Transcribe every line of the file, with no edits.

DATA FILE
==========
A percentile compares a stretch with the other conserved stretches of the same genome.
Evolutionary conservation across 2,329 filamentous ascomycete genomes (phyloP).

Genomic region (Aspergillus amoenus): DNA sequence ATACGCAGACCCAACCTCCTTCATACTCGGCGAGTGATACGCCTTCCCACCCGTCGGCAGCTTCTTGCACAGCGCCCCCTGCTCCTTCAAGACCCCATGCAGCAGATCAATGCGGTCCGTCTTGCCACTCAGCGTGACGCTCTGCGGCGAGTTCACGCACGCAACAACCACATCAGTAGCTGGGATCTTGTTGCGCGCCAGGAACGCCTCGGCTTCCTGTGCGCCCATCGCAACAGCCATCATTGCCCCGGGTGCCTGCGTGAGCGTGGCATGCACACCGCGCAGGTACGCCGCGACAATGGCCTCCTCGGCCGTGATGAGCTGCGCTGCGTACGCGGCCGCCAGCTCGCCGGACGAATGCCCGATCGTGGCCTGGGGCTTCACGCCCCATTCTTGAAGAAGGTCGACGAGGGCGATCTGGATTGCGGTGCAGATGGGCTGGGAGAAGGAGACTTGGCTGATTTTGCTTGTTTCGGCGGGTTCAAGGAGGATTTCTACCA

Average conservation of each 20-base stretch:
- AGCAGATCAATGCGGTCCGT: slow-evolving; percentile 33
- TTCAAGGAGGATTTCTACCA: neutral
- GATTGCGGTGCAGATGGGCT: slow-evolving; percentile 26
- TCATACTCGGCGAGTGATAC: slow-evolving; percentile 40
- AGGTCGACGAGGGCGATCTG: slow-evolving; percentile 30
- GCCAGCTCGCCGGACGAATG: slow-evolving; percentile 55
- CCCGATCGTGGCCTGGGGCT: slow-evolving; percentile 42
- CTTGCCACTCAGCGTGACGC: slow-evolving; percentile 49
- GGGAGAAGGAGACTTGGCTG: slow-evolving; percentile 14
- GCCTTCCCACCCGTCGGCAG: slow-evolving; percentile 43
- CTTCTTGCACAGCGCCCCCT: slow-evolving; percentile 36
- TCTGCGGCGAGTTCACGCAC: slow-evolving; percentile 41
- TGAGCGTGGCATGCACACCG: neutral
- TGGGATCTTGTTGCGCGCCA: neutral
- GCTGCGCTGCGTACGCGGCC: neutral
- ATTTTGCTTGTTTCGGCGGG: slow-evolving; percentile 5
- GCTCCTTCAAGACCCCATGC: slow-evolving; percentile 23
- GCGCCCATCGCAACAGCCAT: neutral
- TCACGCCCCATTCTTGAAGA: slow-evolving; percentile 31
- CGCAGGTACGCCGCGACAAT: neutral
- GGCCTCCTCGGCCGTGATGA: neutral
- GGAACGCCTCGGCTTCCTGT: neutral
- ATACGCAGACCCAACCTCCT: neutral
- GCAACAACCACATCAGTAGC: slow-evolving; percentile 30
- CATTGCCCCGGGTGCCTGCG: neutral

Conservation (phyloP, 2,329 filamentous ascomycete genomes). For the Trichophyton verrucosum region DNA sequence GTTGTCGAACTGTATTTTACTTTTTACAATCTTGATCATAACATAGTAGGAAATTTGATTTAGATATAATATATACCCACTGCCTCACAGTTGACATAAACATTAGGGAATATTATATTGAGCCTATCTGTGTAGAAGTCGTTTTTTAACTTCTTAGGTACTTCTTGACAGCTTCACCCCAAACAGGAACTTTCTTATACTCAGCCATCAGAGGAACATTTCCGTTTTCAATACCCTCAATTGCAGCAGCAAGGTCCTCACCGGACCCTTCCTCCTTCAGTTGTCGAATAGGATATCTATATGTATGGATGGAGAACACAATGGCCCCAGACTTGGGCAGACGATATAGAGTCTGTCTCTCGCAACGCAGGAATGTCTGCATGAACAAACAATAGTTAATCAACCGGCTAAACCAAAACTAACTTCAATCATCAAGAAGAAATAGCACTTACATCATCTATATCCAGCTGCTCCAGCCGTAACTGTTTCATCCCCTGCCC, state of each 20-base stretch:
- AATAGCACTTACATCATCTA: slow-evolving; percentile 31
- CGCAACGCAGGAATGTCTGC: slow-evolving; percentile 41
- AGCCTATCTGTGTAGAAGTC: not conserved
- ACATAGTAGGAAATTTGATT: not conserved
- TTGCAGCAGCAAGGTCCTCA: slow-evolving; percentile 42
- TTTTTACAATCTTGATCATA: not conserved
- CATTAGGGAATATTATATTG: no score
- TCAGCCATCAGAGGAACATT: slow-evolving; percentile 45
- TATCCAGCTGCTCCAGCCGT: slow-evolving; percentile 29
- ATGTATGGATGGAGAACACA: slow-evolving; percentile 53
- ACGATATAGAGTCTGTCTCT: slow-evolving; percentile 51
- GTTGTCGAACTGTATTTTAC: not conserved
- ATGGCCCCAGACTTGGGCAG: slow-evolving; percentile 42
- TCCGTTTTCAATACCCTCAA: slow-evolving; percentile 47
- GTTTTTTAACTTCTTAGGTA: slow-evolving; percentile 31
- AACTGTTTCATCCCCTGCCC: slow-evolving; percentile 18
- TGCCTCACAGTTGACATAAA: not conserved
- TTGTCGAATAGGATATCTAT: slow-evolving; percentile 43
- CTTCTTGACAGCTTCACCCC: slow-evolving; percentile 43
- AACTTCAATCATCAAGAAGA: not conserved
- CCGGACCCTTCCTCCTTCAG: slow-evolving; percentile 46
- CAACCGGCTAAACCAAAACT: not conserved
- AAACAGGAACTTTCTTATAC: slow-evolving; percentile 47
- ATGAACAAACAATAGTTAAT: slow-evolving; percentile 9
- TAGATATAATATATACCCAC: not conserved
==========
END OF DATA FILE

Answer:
A percentile compares a stretch with the other conserved stretches of the same genome.
Evolutionary conservation across 2,329 filamentous ascomycete genomes (phyloP).

Genomic region (Aspergillus amoenus): DNA sequence ATACGCAGACCCAACCTCCTTCATACTCGGCGAGTGATACGCCTTCCCACCCGTCGGCAGCTTCTTGCACAGCGCCCCCTGCTCCTTCAAGACCCCATGCAGCAGATCAATGCGGTCCGTCTTGCCACTCAGCGTGACGCTCTGCGGCGAGTTCACGCACGCAACAACCACATCAGTAGCTGGGATCTTGTTGCGCGCCAGGAACGCCTCGGCTTCCTGTGCGCCCATCGCAACAGCCATCATTGCCCCGGGTGCCTGCGTGAGCGTGGCATGCACACCGCGCAGGTACGCCGCGACAATGGCCTCCTCGGCCGTGATGAGCTGCGCTGCGTACGCGGCCGCCAGCTCGCCGGACGAATGCCCGATCGTGGCCTGGGGCTTCACGCCCCATTCTTGAAGAAGGTCGACGAGGGCGATCTGGATTGCGGTGCAGATGGGCTGGGAGAAGGAGACTTGGCTGATTTTGCTTGTTTCGGCGGGTTCAAGGAGGATTTCTACCA

Average conservation of each 20-base stretch:
- AGCAGATCAATGCGGTCCGT: slow-evolving; percentile 33
- TTCAAGGAGGATTTCTACCA: neutral
- GATTGCGGTGCAGATGGGCT: slow-evolving; percentile 26
- TCATACTCGGCGAGTGATAC: slow-evolving; percentile 40
- AGGTCGACGAGGGCGATCTG: slow-evolving; percentile 30
- GCCAGCTCGCCGGACGAATG: slow-evolving; percentile 55
- CCCGATCGTGGCCTGGGGCT: slow-evolving; percentile 42
- CTTGCCACTCAGCGTGACGC: slow-evolving; percentile 49
- GGGAGAAGGAGACTTGGCTG: slow-evolving; percentile 14
- GCCTTCCCACCCGTCGGCAG: slow-evolving; percentile 43
- CTTCTTGCACAGCGCCCCCT: slow-evolving; percentile 36
- TCTGCGGCGAGTTCACGCAC: slow-evolving; percentile 41
- TGAGCGTGGCATGCACACCG: neutral
- TGGGATCTTGTTGCGCGCCA: neutral
- GCTGCGCTGCGTACGCGGCC: neutral
- ATTTTGCTTGTTTCGGCGGG: slow-evolving; percentile 5
- GCTCCTTCAAGACCCCATGC: slow-evolving; percentile 23
- GCGCCCATCGCAACAGCCAT: neutral
- TCACGCCCCATTCTTGAAGA: slow-evolving; percentile 31
- CGCAGGTACGCCGCGACAAT: neutral
- GGCCTCCTCGGCCGTGATGA: neutral
- GGAACGCCTCGGCTTCCTGT: neutral
- ATACGCAGACCCAACCTCCT: neutral
- GCAACAACCACATCAGTAGC: slow-evolving; percentile 30
- CATTGCCCCGGGTGCCTGCG: neutral

Conservation (phyloP, 2,329 filamentous ascomycete genomes). For the Trichophyton verrucosum region DNA sequence GTTGTCGAACTGTATTTTACTTTTTACAATCTTGATCATAACATAGTAGGAAATTTGATTTAGATATAATATATACCCACTGCCTCACAGTTGACATAAACATTAGGGAATATTATATTGAGCCTATCTGTGTAGAAGTCGTTTTTTAACTTCTTAGGTACTTCTTGACAGCTTCACCCCAAACAGGAACTTTCTTATACTCAGCCATCAGAGGAACATTTCCGTTTTCAATACCCTCAATTGCAGCAGCAAGGTCCTCACCGGACCCTTCCTCCTTCAGTTGTCGAATAGGATATCTATATGTATGGATGGAGAACACAATGGCCCCAGACTTGGGCAGACGATATAGAGTCTGTCTCTCGCAACGCAGGAATGTCTGCATGAACAAACAATAGTTAATCAACCGGCTAAACCAAAACTAACTTCAATCATCAAGAAGAAATAGCACTTACATCATCTATATCCAGCTGCTCCAGCCGTAACTGTTTCATCCCCTGCCC, state of each 20-base stretch:
- AATAGCACTTACATCATCTA: slow-evolving; percentile 31
- CGCAACGCAGGAATGTCTGC: slow-evolving; percentile 41
- AGCCTATCTGTGTAGAAGTC: not conserved
- ACATAGTAGGAAATTTGATT: not conserved
- TTGCAGCAGCAAGGTCCTCA: slow-evolving; percentile 42
- TTTTTACAATCTTGATCATA: not conserved
- CATTAGGGAATATTATATTG: no score
- TCAGCCATCAGAGGAACATT: slow-evolving; percentile 45
- TATCCAGCTGCTCCAGCCGT: slow-evolving; percentile 29
- ATGTATGGATGGAGAACACA: slow-evolving; percentile 53
- ACGATATAGAGTCTGTCTCT: slow-evolving; percentile 51
- GTTGTCGAACTGTATTTTAC: not conserved
- ATGGCCCCAGACTTGGGCAG: slow-evolving; percentile 42
- TCCGTTTTCAATACCCTCAA: slow-evolving; percentile 47
- GTTTTTTAACTTCTTAGGTA: slow-evolving; percentile 31
- AACTGTTTCATCCCCTGCCC: slow-evolving; percentile 18
- TGCCTCACAGTTGACATAAA: not conserved
- TTGTCGAATAGGATATCTAT: slow-evolving; percentile 43
- CTTCTTGACAGCTTCACCCC: slow-evolving; percentile 43
- AACTTCAATCATCAAGAAGA: not conserved
- CCGGACCCTTCCTCCTTCAG: slow-evolving; percentile 46
- CAACCGGCTAAACCAAAACT: not conserved
- AAACAGGAACTTTCTTATAC: slow-evolving; percentile 47
- ATGAACAAACAATAGTTAAT: slow-evolving; percentile 9
- TAGATATAATATATACCCAC: not conserved